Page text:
WELLINGTONÃ¢â¬âA toxic substance has been found in New Zealand milk, in a potential blow to the nation’s 1.1 billion New Zealand dollar (US$924 million) dairy industry.The country’s two biggest fertilizer companies, Ravensdown Ltd. and Ballance Agri-Nutrients Ltd., have suspended sales of dicyandiamide, or DCD, after low levels were found in dairy products. Farmers apply DCD to pastures to prevent nitrate, a fertilizer byproduct that can also cause health problems, from getting into rivers and lakes.
Though there are no international standards for the acceptable level of DCD in food products, in high doses the substance is toxic to humans.
Government officials Thursday expressed concern about the potential damage to the image of an industry that accounts for nearly a third of the nation’s exports.
“New Zealand’s reputation is based on the high quality of food we produce,” said Carol Barnao, deputy director of general standards at New Zealand’s primary industries ministry, which is responsible for exports and protecting the nation from biological risks. A government study of DCD use is now under way.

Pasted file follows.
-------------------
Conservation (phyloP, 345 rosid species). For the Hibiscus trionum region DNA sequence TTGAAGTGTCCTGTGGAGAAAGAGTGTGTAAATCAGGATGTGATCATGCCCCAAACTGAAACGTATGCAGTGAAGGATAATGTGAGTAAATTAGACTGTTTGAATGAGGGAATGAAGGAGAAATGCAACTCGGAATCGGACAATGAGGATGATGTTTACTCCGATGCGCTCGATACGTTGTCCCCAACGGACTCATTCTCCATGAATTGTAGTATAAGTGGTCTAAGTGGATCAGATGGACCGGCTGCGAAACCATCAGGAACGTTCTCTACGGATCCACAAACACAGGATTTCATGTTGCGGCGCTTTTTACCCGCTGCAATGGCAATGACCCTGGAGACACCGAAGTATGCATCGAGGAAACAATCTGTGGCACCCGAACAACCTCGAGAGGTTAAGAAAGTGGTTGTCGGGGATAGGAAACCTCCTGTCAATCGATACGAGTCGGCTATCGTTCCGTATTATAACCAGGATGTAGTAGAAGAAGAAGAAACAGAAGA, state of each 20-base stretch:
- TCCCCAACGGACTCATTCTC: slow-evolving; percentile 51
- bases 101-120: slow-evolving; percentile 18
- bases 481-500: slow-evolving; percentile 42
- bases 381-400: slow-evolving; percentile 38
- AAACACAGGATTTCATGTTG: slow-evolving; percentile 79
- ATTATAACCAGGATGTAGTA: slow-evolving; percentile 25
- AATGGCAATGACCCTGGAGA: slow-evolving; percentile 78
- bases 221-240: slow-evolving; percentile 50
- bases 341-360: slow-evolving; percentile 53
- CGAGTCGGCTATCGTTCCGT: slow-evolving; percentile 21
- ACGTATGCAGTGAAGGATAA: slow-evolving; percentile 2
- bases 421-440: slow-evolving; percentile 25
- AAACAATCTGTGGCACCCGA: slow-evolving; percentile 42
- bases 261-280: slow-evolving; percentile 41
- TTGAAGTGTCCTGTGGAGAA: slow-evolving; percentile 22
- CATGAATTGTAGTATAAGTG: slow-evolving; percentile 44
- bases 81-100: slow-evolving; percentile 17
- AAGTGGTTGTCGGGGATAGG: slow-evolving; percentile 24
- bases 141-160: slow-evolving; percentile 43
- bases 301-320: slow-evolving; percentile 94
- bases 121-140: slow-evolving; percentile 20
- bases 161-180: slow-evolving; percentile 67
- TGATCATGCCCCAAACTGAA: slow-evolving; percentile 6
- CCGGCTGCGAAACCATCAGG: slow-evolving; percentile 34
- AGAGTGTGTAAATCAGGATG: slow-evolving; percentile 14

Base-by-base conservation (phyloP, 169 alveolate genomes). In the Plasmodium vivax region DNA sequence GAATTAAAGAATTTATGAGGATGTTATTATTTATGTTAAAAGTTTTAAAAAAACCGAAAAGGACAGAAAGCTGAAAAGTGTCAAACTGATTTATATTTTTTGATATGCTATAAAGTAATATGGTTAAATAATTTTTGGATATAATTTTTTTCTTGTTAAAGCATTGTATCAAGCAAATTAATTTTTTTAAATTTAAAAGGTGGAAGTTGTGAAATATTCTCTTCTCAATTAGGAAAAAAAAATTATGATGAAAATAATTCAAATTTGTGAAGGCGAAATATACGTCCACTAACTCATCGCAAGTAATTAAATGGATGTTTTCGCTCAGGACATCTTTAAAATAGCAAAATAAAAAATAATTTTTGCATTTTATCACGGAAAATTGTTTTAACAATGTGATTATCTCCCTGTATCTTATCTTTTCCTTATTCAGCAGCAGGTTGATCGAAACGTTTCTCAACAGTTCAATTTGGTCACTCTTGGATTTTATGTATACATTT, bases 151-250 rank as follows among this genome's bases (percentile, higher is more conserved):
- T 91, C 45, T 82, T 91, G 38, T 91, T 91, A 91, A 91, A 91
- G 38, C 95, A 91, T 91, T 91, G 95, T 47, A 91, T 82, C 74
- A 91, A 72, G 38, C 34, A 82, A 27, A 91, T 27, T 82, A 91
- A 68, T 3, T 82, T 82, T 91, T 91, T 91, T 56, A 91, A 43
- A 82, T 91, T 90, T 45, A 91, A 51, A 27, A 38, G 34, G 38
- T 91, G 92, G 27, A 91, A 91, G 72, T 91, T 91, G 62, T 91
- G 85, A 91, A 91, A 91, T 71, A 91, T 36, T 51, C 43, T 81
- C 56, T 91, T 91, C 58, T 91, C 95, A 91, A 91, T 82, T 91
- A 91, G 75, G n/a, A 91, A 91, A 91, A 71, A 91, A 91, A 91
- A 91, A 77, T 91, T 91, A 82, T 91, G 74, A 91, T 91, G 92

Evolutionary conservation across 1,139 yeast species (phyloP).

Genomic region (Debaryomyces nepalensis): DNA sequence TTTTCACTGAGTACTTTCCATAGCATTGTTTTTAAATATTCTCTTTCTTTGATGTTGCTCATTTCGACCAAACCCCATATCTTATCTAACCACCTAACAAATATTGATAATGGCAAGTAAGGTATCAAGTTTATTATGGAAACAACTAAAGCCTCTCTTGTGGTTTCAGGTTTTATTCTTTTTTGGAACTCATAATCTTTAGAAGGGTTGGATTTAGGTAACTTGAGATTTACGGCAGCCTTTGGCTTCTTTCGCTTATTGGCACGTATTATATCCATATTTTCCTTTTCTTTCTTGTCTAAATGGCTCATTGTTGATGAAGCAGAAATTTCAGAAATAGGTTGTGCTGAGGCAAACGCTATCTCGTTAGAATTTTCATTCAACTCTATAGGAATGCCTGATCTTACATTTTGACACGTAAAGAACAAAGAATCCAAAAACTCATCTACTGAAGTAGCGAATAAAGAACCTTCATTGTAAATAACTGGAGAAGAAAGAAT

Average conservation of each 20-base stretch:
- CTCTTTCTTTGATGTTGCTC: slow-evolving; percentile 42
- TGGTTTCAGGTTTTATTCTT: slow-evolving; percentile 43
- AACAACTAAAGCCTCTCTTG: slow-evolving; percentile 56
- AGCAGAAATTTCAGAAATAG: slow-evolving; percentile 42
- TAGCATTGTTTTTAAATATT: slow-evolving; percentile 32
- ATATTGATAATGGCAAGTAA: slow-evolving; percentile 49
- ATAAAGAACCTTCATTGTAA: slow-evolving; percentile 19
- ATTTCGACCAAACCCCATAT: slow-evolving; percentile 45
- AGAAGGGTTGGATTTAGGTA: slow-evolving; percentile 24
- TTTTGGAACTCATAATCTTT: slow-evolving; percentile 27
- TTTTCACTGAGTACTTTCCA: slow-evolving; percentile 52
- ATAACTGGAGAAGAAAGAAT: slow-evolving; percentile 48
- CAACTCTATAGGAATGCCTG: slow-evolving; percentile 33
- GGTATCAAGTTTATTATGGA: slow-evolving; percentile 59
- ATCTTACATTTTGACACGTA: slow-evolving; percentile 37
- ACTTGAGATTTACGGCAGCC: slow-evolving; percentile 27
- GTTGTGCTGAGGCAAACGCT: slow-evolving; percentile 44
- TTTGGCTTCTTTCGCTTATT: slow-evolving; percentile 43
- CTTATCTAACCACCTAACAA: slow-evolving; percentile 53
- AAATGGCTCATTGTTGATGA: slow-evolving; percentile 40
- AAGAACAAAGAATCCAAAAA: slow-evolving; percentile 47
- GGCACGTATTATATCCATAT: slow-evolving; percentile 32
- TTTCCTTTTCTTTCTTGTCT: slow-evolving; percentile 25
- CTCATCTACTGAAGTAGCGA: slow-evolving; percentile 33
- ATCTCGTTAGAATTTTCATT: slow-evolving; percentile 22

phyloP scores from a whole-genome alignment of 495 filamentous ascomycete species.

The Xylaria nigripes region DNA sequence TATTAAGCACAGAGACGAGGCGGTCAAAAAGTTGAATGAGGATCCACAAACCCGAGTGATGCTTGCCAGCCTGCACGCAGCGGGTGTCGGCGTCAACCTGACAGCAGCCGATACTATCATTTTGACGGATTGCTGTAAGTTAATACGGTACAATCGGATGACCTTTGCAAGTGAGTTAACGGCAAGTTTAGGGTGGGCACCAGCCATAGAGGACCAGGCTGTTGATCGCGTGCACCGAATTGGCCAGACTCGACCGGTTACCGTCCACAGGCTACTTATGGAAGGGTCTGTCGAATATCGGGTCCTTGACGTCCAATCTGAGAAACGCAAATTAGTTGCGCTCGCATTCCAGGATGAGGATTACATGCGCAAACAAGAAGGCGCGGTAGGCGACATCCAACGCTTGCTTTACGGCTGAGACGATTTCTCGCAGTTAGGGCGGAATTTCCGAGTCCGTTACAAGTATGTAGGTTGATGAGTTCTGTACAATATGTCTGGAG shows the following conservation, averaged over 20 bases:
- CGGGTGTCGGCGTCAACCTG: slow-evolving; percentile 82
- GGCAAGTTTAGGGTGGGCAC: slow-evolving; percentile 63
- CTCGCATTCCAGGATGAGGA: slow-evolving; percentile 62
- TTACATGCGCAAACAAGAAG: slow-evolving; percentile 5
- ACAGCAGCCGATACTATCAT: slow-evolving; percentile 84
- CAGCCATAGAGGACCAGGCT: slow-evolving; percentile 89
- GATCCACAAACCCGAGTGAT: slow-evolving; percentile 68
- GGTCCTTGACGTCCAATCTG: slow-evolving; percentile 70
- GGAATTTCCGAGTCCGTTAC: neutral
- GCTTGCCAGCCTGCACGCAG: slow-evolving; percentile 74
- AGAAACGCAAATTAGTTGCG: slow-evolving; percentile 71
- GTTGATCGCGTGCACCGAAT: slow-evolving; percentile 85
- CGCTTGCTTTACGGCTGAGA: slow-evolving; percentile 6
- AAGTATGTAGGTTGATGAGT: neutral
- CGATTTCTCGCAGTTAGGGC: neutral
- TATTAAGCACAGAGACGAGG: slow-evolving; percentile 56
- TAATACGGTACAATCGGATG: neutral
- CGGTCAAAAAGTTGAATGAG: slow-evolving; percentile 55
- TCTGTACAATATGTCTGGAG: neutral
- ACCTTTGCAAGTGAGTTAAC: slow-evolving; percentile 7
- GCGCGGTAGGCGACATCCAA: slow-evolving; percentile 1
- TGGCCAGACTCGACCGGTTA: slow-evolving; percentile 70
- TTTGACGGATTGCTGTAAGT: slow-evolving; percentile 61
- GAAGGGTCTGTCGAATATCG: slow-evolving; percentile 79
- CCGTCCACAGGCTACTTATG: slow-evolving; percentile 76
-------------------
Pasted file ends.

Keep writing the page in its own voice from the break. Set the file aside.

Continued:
The New Zealand Grocery Retailer Association and Progressive Enterprises Ltd., which operates the Countdown supermarket chain, did not return requests for comment. Grocery distributor Foodstuffs Auckland Ltd. could not be reached for comment.
In 2008,ÃÂ Fonterra Cooperative GroupÃÂ Ltd.,ÃÂ one of New Zealand’s largest companies, was ensnared in a scandal involving a milk supplier in China. At least six children died and 300,000 became sick from milk containing dangerous levels of melamine, an industrial chemical that mimics the properties of protein, allowing producers to water down milk without apparently diluting its nutritional value.
Fonterra owned a large stake in one of the companies at the center of the scandal, the now-defunct Sanlu Group, but has flourished in China since Sanlu’s closing.
Fonterra is the world’s biggest exporter of dairy products, and the latest discovery of a chemical in milk products risked becoming a trade issue, the company’s managing director of public affairs, Todd Muller, said Thursday. He called suspending the use of DCD the “responsible approach.”
Source: Wall Street Journal